Warming Up from The Inside Out: A Simple and Delicious Tea

Cold Hands and Feet?

Maine winter = brrrrrrr.
Maine winter = brrrrrrr.

Hey, Mainahs, guess what? It’s freakin’ COLD out there!!!! It’s almost unbearable.

I used to be one of those people – if I caught a chill, especially in the winter, I couldn’t kick it. It was always a bit confusing to me, this inability for me to shake a chill. I don’t have a stationary job, I eat relatively well, and I exercise regularly. Shouldn’t I be… like naturally toasty? Alas, the wonderful world of Chinese medicine explained my problem with the kind of theory that makes perfect sense, and then it went ahead and provided me with some simple ways to start dealing with this winter-relevant problem.

Ever since I can remember, I’ve always been on the “colder” side. When I was a teenager I resorted to taking an extra shower to warm up.  I’d blast scorching water on my back for 20 minutes until the whole bathroom was fogged with steam and my mother was pounding on the bathroom door, threatening my life. I’d leave my impromptu sauna pink and warm and happy. Obviously, there were a couple of glaring problems with this method of warming up –  it was inconvenient, it was wasteful, and it made my mom turn a deep purple. But nothing else seemed to help, and if I didn’t warm up after catching a chill, I’d be nothing more than a set of chattering teeth for the rest of the day.  My back would tense up, my jaw would clench involuntarily, and I’d spend my day feeling about as flexible as a chopstick.

From a Chinese medicine perspective, I was suffering from basic Yang deficiency. There’s a simple metaphor that can help explain the concept of yang deficiency –  it was as if my “pilot light” was out. I wasn’t able to warm up because I did not have the starter flame to ignite my auxiliary burnersSo, how to warm yourself up when you’re cold from the inside out?

There’s a couple of things you can do, the first being a visit to your local acupuncturist.

You can also check out the following recipe, and incorporate this into your winter as your sippin’ tea. Being a person who has fantasized about using whale blubber as an overcoat, this is a personal favorite because it warms you up AND it tastes really good.

Note: If you are experiencing a significant change in body temperature and this is a new symptom, consider seeing your primary care practitioner for a checkup. Sudden changes in body temperature can have serious health implications.

A Simple Tea with Ingredients from your Kitchen Cabinet

Make a mug of this deliciousness to warm up, especially after your wife pelts you in the back of the head with a snowball that melts and makes its way under your scarf and down your back:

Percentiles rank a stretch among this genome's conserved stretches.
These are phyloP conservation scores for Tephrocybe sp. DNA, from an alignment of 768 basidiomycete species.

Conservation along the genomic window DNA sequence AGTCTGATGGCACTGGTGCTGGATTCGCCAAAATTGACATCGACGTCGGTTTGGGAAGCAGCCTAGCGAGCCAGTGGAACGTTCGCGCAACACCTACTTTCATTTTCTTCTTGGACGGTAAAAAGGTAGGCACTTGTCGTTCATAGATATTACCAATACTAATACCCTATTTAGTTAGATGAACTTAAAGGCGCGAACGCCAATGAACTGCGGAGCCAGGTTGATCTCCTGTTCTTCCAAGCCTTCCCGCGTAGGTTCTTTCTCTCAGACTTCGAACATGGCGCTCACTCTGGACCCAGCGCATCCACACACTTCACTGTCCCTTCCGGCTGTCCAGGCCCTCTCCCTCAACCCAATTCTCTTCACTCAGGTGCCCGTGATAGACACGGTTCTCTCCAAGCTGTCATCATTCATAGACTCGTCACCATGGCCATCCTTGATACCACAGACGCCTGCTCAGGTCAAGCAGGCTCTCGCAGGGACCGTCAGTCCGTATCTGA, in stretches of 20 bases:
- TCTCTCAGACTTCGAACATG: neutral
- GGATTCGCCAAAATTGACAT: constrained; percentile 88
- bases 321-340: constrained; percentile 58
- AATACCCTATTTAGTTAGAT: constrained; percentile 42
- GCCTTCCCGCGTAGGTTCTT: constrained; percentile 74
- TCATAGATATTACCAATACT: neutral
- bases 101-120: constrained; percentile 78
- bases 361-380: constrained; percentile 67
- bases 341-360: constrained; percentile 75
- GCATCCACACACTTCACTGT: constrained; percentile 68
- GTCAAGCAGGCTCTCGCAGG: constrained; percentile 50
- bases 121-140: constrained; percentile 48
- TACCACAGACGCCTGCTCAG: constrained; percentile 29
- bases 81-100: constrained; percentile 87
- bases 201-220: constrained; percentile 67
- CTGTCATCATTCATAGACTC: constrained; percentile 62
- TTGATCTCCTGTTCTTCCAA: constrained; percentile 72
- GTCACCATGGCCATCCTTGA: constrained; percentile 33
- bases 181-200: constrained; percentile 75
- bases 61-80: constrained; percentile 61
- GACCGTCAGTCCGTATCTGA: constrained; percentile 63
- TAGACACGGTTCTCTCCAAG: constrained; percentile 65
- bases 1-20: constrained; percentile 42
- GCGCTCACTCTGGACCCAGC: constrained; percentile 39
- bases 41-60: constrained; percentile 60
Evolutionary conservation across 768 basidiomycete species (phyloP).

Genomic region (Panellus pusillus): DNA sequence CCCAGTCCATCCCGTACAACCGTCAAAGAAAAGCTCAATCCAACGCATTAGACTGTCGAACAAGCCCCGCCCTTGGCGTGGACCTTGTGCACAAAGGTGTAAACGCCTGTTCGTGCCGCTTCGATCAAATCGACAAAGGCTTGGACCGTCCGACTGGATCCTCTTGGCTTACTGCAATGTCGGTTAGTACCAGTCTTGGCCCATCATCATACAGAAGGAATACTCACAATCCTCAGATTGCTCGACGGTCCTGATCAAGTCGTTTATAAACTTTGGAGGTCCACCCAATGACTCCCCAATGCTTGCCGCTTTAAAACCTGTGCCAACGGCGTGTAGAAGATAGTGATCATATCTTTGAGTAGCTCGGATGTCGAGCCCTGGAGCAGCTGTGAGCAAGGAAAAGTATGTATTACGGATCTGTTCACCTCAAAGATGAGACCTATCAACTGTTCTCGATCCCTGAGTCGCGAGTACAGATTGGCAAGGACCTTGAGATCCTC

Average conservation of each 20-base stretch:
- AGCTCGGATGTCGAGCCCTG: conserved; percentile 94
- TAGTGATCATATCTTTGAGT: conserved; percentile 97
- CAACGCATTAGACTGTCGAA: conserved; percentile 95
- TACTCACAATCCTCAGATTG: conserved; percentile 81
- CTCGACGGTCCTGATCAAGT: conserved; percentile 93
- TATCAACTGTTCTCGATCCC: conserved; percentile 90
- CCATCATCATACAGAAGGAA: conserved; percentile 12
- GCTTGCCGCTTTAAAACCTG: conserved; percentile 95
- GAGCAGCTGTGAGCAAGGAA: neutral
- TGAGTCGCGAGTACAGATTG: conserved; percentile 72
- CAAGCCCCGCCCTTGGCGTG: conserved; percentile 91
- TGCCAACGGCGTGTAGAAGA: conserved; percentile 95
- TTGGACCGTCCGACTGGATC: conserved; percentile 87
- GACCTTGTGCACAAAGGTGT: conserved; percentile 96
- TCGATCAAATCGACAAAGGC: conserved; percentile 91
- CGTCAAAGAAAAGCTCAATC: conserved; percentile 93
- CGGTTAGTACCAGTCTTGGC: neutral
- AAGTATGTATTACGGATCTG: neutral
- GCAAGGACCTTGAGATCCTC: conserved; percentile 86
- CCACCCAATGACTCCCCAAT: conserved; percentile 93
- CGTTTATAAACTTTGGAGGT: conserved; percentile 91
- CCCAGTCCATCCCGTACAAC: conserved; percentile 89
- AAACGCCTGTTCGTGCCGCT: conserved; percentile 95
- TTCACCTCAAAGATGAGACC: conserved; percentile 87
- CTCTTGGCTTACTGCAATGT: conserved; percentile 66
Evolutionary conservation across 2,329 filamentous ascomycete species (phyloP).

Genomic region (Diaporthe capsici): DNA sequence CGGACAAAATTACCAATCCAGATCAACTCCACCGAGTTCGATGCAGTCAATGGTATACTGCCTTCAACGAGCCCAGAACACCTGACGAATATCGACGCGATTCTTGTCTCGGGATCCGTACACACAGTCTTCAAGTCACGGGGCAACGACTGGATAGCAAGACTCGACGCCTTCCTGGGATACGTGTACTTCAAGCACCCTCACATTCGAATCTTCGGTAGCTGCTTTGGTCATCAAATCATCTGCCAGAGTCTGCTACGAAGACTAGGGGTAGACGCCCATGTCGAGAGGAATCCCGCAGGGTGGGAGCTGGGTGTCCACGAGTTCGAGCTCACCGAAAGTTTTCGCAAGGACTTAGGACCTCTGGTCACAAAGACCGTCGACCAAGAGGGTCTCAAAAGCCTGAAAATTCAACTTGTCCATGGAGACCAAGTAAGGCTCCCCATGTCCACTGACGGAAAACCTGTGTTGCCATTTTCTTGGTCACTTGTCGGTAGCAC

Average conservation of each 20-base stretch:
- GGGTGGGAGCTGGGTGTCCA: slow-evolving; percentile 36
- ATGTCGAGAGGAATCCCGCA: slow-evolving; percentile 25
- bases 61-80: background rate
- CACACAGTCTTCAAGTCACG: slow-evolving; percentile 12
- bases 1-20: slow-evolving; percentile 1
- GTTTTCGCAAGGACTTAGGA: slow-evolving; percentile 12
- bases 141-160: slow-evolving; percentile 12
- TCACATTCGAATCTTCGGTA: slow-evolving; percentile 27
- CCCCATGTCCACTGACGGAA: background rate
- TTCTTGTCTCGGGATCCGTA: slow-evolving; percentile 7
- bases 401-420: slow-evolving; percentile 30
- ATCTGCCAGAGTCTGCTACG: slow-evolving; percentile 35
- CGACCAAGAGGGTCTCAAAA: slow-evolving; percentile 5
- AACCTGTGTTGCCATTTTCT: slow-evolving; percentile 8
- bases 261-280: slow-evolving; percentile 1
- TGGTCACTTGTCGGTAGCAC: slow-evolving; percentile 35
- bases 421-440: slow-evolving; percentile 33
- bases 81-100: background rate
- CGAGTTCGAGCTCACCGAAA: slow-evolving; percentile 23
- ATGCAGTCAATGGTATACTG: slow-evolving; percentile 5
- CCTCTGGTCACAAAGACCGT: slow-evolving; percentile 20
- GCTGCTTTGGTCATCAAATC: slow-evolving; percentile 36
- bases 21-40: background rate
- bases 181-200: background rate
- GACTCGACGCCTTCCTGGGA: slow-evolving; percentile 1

The Good Mainah’s Bone Warming Tea

-½ teaspoon of cinnamon (most commercial cinnamon is a mixture of a couple of species of cinnamon, which is okay for this recipe; in Chinese medicine, the bark of the cassia tree is used, but most commercial cinnamon contains ground cassia)

1/8 teaspoon of cayenne pepper

-½ teaspoon of turmeric (which is also anti-inflammatory)

-¼ tsp of cardamom

small piece of peeled, fresh ginger about the size of the top 1/3 of your thumb, chopped into little pieces OR ½ teaspoon dried ginger (dried ginger is actually more warming than fresh ginger, so consider using dried ginger if you are very cold)

one cup of almond/coconut/hemp/whatever/cow milk (I like the vanilla-flavored ones, but they can be pretty sweet, so careful if you are trying to maintain blood-sugar levels)

-combine all ingredients in a saucepan, warm over medium heat for 5-7 minutes, stirring constantly so the bottom doesn’t burn

-strain and drink up (if you love ginger, don’t strain and chomp those little cubes of sweet heat!)

(In Chinese medicine, cinnamon, clove, ginger, and cardamom are all Yang-fortifying spices, so you can use these flavors liberally when preparing food. Be aware – if you find yourself going crazy on the warming spices to the point where you are provoking perspiration, lay off. Remember to listen to your body; it tends to let you know when it has found balance).

Wildwood Medicine

This tea will help you warm up, but consider coming to see an acupuncturist at Wildwood Medicine. There are many acupuncture techniques (including moxabustion) and herbal formulas that can help you reach your goal quickly and efficiently. We’ll help you stoke those embers and stay warm through the winter!